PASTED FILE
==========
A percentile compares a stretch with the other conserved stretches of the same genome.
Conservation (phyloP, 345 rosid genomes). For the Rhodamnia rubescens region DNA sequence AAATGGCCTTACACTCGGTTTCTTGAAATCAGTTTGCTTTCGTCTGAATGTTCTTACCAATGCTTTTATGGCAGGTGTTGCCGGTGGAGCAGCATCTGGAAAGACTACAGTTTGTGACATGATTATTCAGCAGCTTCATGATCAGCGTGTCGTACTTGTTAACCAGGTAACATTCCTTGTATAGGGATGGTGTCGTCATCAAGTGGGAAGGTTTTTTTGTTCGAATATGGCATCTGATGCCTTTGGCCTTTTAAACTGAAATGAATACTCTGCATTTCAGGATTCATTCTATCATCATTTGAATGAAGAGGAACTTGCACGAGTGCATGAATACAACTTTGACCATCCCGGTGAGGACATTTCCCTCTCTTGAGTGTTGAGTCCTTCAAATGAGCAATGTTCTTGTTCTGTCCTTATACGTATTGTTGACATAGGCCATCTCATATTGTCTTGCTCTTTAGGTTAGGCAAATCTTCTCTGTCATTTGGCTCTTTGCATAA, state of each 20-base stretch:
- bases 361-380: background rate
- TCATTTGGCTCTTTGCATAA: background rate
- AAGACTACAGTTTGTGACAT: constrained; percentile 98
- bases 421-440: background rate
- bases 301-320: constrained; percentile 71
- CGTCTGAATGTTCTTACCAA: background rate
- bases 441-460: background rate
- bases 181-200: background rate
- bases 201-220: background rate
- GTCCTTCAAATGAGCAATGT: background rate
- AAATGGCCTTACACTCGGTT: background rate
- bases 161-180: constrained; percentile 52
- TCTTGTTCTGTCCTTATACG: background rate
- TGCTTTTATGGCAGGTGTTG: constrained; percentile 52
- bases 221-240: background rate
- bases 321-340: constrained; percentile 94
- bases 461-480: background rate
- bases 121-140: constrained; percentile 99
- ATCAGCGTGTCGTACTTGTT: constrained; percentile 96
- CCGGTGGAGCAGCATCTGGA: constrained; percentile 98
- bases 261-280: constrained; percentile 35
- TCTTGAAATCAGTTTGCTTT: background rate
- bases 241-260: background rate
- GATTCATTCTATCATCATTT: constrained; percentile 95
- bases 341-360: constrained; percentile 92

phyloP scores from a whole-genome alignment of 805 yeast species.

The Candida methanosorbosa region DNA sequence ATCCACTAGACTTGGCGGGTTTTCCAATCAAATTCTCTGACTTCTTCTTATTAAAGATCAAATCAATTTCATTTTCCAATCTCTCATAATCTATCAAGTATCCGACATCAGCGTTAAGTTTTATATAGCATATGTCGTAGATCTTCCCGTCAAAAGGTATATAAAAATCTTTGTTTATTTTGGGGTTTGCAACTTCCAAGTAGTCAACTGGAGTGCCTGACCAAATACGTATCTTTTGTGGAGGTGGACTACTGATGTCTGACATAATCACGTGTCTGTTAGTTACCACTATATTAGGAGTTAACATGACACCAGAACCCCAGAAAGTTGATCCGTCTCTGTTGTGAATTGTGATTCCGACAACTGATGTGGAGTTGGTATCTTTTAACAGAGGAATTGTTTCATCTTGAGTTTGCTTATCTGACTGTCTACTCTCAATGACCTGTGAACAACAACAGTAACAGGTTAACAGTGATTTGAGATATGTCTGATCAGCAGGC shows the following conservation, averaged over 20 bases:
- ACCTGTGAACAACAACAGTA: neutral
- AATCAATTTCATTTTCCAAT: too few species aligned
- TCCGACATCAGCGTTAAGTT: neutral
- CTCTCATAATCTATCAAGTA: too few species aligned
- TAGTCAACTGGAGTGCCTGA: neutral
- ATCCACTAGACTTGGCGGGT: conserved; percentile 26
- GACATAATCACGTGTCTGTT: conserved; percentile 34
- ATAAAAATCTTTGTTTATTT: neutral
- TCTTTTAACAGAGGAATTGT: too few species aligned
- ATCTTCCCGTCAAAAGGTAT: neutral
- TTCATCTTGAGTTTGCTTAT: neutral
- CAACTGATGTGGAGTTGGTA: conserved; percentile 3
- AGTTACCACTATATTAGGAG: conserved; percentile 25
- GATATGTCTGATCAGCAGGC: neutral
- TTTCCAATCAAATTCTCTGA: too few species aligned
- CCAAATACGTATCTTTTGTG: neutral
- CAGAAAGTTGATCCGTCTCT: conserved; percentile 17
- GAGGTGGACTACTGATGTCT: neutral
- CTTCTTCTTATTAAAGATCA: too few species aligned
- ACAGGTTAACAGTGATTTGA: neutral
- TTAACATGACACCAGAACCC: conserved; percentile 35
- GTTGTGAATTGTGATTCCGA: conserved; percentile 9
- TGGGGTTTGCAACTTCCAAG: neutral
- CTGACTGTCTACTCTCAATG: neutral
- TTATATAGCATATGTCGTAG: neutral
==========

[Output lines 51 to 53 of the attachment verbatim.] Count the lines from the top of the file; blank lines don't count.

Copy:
- GTTGTGAATTGTGATTCCGA: conserved; percentile 9
- TGGGGTTTGCAACTTCCAAG: neutral
- CTGACTGTCTACTCTCAATG: neutral